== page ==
Workforce shortage in the logistics sector becomes critical as 33% set to retire
Added: 08 October 2020
According to Logistics UK, the sector is suffering from a labour shortage with an ageing workforce and around one-third set to retire within the next few years.
With restricted access to non-UK workers and limited funding for training, Logistics UK are campaigning for the Apprenticeship Levy to become a Skills Levy, funding all quality vocational training and making schemes accessible for part time and self-employed to upskill.
The organisation states: “Automation within logistics will change workforce requirements but HGV drivers will remain core to businesses for many years yet. Bringing in a more diverse workforce will be key to logistics future success.”
The challenges facing the logistics sector today:
2.5 million people work within logistics
33% of workforce set to retire
59,000 HGV drivers needed
To meet the needs of the sector, the organisation is campaigning for:
Skills Levy to replace Apprenticeship Levy, allowing all quality vocational training to be funded
Future access to non-UK workers without salary or qualification restrictions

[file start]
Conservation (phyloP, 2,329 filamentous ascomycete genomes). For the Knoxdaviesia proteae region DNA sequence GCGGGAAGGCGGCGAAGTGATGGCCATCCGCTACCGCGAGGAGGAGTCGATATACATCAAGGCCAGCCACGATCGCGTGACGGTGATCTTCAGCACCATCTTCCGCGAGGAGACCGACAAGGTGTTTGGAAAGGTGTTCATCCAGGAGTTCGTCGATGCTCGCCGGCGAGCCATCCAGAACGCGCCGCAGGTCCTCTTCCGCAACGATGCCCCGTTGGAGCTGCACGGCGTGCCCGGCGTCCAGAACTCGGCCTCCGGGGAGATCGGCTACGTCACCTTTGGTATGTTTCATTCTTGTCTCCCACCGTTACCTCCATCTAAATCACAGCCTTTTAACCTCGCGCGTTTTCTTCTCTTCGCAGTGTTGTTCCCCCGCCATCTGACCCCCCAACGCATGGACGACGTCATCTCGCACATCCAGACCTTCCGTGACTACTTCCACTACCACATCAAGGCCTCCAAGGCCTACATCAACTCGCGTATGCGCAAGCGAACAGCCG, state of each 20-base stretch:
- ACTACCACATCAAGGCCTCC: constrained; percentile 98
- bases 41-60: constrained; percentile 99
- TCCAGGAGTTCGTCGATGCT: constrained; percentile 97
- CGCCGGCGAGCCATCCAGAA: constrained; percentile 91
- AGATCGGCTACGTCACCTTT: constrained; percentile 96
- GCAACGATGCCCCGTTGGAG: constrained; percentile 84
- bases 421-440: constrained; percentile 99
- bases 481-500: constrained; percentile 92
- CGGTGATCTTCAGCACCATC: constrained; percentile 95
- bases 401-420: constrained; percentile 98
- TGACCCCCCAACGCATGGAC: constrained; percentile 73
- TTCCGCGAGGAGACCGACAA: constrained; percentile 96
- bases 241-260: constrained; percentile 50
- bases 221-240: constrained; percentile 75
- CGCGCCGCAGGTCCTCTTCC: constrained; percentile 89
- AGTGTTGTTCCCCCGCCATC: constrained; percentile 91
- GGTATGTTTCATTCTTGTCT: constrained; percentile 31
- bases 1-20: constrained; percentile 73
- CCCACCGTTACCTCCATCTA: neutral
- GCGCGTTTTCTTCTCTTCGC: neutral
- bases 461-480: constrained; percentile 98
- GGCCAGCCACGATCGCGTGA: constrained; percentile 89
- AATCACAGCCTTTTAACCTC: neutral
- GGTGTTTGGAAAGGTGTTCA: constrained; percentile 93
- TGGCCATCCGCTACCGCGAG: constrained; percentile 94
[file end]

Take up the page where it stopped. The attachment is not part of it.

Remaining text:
Better careers provision within schools
Development of suitable apprenticeships and logistics T-Level
Road safety campaign
A second campaign targets policy and governmental reforms to make the operation of HGVs and bans even safer than today.
HGVs have an accident rate less than half that of cars, even after adjustments to account for the higher number of cars on the road and the distances they travel
Since 2018 it has been mandatory for all new heavy commercial vehicles to have level 2 Advanced Emergency Braking Systems (AEBS), which automatically detect potential collisions and apply the brakes without any driver intervention
Priorities for improvement
Professional competence requirement for own-account operators. Currently, if the goods in the back of a commercial vehicle are owned by the vehicle operator then it does not, in law, need to employ a professionally competent individual to manage and control the safety of the fleet. Logistics UK members believe this should change.
Allow recording of domestic drivers’ hours on smartphone apps – currently Domestic Drivers Hours rules are recorded on a paper logbook. This should be changed to allow digital recording to improve data quality and analysis; this is already available for EU Drivers Hours sector.
Allow Traffic Commissioners to focus on safety matters – Traffic Commissioners are currently arbiters on environmental matters surrounding operating centres. These should be moved to planning authorities to free up Commissioner capacity to focus upon road safety.
Increase enforcement of the van sector – Logistics UK members – particularly those who operate van fleets – would like to see significant increases in enforcement activity against vans. A mere 0.3% of vans were subject to a mechanical check by DVSA in 18-19.